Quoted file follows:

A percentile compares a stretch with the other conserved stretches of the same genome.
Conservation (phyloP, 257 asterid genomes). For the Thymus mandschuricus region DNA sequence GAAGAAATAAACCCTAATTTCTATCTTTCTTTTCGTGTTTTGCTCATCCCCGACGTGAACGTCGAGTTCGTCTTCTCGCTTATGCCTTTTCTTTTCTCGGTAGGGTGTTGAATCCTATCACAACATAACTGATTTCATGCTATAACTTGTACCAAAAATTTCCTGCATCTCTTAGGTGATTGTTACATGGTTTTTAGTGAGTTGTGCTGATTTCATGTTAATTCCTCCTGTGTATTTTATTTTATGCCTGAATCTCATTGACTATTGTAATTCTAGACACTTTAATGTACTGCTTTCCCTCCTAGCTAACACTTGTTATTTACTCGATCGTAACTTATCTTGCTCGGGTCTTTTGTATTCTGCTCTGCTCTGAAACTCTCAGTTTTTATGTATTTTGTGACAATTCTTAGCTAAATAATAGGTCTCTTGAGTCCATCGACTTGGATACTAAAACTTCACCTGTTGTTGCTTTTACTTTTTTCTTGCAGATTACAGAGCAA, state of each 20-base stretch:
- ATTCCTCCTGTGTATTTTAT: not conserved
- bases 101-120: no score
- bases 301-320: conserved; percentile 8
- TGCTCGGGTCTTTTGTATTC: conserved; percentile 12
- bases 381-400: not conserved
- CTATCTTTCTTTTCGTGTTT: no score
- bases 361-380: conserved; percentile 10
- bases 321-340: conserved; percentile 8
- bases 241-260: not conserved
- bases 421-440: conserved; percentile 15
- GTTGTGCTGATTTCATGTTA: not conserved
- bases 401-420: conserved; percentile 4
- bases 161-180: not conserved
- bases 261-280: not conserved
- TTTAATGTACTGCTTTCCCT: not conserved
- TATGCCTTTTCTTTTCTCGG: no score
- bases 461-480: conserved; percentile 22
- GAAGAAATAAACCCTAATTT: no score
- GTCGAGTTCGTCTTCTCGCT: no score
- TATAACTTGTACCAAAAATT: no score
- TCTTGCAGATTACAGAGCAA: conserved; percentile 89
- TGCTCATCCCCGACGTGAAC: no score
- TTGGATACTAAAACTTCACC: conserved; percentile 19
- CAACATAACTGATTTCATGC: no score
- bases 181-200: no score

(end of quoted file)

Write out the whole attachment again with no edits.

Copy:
A percentile compares a stretch with the other conserved stretches of the same genome.
Conservation (phyloP, 257 asterid genomes). For the Thymus mandschuricus region DNA sequence GAAGAAATAAACCCTAATTTCTATCTTTCTTTTCGTGTTTTGCTCATCCCCGACGTGAACGTCGAGTTCGTCTTCTCGCTTATGCCTTTTCTTTTCTCGGTAGGGTGTTGAATCCTATCACAACATAACTGATTTCATGCTATAACTTGTACCAAAAATTTCCTGCATCTCTTAGGTGATTGTTACATGGTTTTTAGTGAGTTGTGCTGATTTCATGTTAATTCCTCCTGTGTATTTTATTTTATGCCTGAATCTCATTGACTATTGTAATTCTAGACACTTTAATGTACTGCTTTCCCTCCTAGCTAACACTTGTTATTTACTCGATCGTAACTTATCTTGCTCGGGTCTTTTGTATTCTGCTCTGCTCTGAAACTCTCAGTTTTTATGTATTTTGTGACAATTCTTAGCTAAATAATAGGTCTCTTGAGTCCATCGACTTGGATACTAAAACTTCACCTGTTGTTGCTTTTACTTTTTTCTTGCAGATTACAGAGCAA, state of each 20-base stretch:
- ATTCCTCCTGTGTATTTTAT: not conserved
- bases 101-120: no score
- bases 301-320: conserved; percentile 8
- TGCTCGGGTCTTTTGTATTC: conserved; percentile 12
- bases 381-400: not conserved
- CTATCTTTCTTTTCGTGTTT: no score
- bases 361-380: conserved; percentile 10
- bases 321-340: conserved; percentile 8
- bases 241-260: not conserved
- bases 421-440: conserved; percentile 15
- GTTGTGCTGATTTCATGTTA: not conserved
- bases 401-420: conserved; percentile 4
- bases 161-180: not conserved
- bases 261-280: not conserved
- TTTAATGTACTGCTTTCCCT: not conserved
- TATGCCTTTTCTTTTCTCGG: no score
- bases 461-480: conserved; percentile 22
- GAAGAAATAAACCCTAATTT: no score
- GTCGAGTTCGTCTTCTCGCT: no score
- TATAACTTGTACCAAAAATT: no score
- TCTTGCAGATTACAGAGCAA: conserved; percentile 89
- TGCTCATCCCCGACGTGAAC: no score
- TTGGATACTAAAACTTCACC: conserved; percentile 19
- CAACATAACTGATTTCATGC: no score
- bases 181-200: no score